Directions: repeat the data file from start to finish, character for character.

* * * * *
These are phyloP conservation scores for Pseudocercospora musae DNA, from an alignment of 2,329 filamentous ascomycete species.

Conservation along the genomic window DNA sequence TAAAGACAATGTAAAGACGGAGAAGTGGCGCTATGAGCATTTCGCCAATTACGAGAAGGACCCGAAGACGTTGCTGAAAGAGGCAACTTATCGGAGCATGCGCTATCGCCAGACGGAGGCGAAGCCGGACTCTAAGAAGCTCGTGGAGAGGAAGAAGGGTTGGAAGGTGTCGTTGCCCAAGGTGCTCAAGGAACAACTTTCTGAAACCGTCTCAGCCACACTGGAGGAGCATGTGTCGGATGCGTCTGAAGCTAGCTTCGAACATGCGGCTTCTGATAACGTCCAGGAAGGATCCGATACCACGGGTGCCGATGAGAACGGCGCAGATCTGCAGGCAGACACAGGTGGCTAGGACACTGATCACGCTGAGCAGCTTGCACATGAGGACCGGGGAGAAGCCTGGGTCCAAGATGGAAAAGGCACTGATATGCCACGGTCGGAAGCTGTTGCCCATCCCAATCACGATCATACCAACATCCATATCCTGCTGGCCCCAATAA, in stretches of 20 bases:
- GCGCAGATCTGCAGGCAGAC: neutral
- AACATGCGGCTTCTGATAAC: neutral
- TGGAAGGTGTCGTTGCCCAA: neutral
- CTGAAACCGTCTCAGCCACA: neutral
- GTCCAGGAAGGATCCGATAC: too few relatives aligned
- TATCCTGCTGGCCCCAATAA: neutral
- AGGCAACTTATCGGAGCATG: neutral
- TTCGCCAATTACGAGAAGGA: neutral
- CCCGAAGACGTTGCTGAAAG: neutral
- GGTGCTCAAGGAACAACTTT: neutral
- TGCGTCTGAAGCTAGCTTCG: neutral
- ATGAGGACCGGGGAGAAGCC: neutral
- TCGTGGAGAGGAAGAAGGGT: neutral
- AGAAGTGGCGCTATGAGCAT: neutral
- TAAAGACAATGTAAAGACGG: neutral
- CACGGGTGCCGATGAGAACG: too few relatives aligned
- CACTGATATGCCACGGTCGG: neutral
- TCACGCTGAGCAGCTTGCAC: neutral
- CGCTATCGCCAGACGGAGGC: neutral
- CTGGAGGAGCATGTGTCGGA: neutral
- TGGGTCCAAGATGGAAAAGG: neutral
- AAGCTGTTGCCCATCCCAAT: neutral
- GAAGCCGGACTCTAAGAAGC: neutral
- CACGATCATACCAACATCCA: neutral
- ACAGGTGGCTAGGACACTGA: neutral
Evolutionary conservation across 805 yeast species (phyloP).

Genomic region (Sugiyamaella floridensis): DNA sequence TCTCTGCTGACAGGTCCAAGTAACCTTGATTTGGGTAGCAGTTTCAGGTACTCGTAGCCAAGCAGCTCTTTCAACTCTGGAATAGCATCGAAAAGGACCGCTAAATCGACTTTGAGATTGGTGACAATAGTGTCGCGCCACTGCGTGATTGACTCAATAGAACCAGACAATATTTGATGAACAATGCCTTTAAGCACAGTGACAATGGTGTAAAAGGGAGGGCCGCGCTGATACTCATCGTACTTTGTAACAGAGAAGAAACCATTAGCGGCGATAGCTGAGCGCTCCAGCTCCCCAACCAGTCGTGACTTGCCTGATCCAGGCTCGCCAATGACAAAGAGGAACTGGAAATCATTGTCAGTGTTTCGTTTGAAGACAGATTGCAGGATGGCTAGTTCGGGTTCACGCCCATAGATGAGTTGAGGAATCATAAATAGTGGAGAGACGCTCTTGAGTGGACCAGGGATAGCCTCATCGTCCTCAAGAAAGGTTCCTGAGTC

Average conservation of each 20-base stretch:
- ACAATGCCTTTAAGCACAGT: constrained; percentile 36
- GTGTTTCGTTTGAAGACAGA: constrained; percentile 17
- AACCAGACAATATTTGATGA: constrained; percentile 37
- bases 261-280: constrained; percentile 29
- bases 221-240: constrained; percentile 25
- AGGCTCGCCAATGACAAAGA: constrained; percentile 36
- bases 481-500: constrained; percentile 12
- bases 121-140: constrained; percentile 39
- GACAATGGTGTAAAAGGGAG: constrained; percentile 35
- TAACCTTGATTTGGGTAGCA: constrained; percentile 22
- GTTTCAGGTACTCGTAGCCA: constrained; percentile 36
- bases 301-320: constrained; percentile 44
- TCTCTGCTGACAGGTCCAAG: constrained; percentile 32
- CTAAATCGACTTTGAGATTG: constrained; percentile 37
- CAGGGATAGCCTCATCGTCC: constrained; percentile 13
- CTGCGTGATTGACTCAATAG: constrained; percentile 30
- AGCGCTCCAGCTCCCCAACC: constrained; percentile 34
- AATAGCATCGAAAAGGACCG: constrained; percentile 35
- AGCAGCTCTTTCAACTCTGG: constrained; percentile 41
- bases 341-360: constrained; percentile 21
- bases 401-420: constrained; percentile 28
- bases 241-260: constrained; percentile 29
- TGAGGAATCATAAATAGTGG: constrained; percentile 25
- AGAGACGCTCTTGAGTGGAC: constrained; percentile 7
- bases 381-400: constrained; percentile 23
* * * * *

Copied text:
These are phyloP conservation scores for Pseudocercospora musae DNA, from an alignment of 2,329 filamentous ascomycete species.

Conservation along the genomic window DNA sequence TAAAGACAATGTAAAGACGGAGAAGTGGCGCTATGAGCATTTCGCCAATTACGAGAAGGACCCGAAGACGTTGCTGAAAGAGGCAACTTATCGGAGCATGCGCTATCGCCAGACGGAGGCGAAGCCGGACTCTAAGAAGCTCGTGGAGAGGAAGAAGGGTTGGAAGGTGTCGTTGCCCAAGGTGCTCAAGGAACAACTTTCTGAAACCGTCTCAGCCACACTGGAGGAGCATGTGTCGGATGCGTCTGAAGCTAGCTTCGAACATGCGGCTTCTGATAACGTCCAGGAAGGATCCGATACCACGGGTGCCGATGAGAACGGCGCAGATCTGCAGGCAGACACAGGTGGCTAGGACACTGATCACGCTGAGCAGCTTGCACATGAGGACCGGGGAGAAGCCTGGGTCCAAGATGGAAAAGGCACTGATATGCCACGGTCGGAAGCTGTTGCCCATCCCAATCACGATCATACCAACATCCATATCCTGCTGGCCCCAATAA, in stretches of 20 bases:
- GCGCAGATCTGCAGGCAGAC: neutral
- AACATGCGGCTTCTGATAAC: neutral
- TGGAAGGTGTCGTTGCCCAA: neutral
- CTGAAACCGTCTCAGCCACA: neutral
- GTCCAGGAAGGATCCGATAC: too few relatives aligned
- TATCCTGCTGGCCCCAATAA: neutral
- AGGCAACTTATCGGAGCATG: neutral
- TTCGCCAATTACGAGAAGGA: neutral
- CCCGAAGACGTTGCTGAAAG: neutral
- GGTGCTCAAGGAACAACTTT: neutral
- TGCGTCTGAAGCTAGCTTCG: neutral
- ATGAGGACCGGGGAGAAGCC: neutral
- TCGTGGAGAGGAAGAAGGGT: neutral
- AGAAGTGGCGCTATGAGCAT: neutral
- TAAAGACAATGTAAAGACGG: neutral
- CACGGGTGCCGATGAGAACG: too few relatives aligned
- CACTGATATGCCACGGTCGG: neutral
- TCACGCTGAGCAGCTTGCAC: neutral
- CGCTATCGCCAGACGGAGGC: neutral
- CTGGAGGAGCATGTGTCGGA: neutral
- TGGGTCCAAGATGGAAAAGG: neutral
- AAGCTGTTGCCCATCCCAAT: neutral
- GAAGCCGGACTCTAAGAAGC: neutral
- CACGATCATACCAACATCCA: neutral
- ACAGGTGGCTAGGACACTGA: neutral
Evolutionary conservation across 805 yeast species (phyloP).

Genomic region (Sugiyamaella floridensis): DNA sequence TCTCTGCTGACAGGTCCAAGTAACCTTGATTTGGGTAGCAGTTTCAGGTACTCGTAGCCAAGCAGCTCTTTCAACTCTGGAATAGCATCGAAAAGGACCGCTAAATCGACTTTGAGATTGGTGACAATAGTGTCGCGCCACTGCGTGATTGACTCAATAGAACCAGACAATATTTGATGAACAATGCCTTTAAGCACAGTGACAATGGTGTAAAAGGGAGGGCCGCGCTGATACTCATCGTACTTTGTAACAGAGAAGAAACCATTAGCGGCGATAGCTGAGCGCTCCAGCTCCCCAACCAGTCGTGACTTGCCTGATCCAGGCTCGCCAATGACAAAGAGGAACTGGAAATCATTGTCAGTGTTTCGTTTGAAGACAGATTGCAGGATGGCTAGTTCGGGTTCACGCCCATAGATGAGTTGAGGAATCATAAATAGTGGAGAGACGCTCTTGAGTGGACCAGGGATAGCCTCATCGTCCTCAAGAAAGGTTCCTGAGTC

Average conservation of each 20-base stretch:
- ACAATGCCTTTAAGCACAGT: constrained; percentile 36
- GTGTTTCGTTTGAAGACAGA: constrained; percentile 17
- AACCAGACAATATTTGATGA: constrained; percentile 37
- bases 261-280: constrained; percentile 29
- bases 221-240: constrained; percentile 25
- AGGCTCGCCAATGACAAAGA: constrained; percentile 36
- bases 481-500: constrained; percentile 12
- bases 121-140: constrained; percentile 39
- GACAATGGTGTAAAAGGGAG: constrained; percentile 35
- TAACCTTGATTTGGGTAGCA: constrained; percentile 22
- GTTTCAGGTACTCGTAGCCA: constrained; percentile 36
- bases 301-320: constrained; percentile 44
- TCTCTGCTGACAGGTCCAAG: constrained; percentile 32
- CTAAATCGACTTTGAGATTG: constrained; percentile 37
- CAGGGATAGCCTCATCGTCC: constrained; percentile 13
- CTGCGTGATTGACTCAATAG: constrained; percentile 30
- AGCGCTCCAGCTCCCCAACC: constrained; percentile 34
- AATAGCATCGAAAAGGACCG: constrained; percentile 35
- AGCAGCTCTTTCAACTCTGG: constrained; percentile 41
- bases 341-360: constrained; percentile 21
- bases 401-420: constrained; percentile 28
- bases 241-260: constrained; percentile 29
- TGAGGAATCATAAATAGTGG: constrained; percentile 25
- AGAGACGCTCTTGAGTGGAC: constrained; percentile 7
- bases 381-400: constrained; percentile 23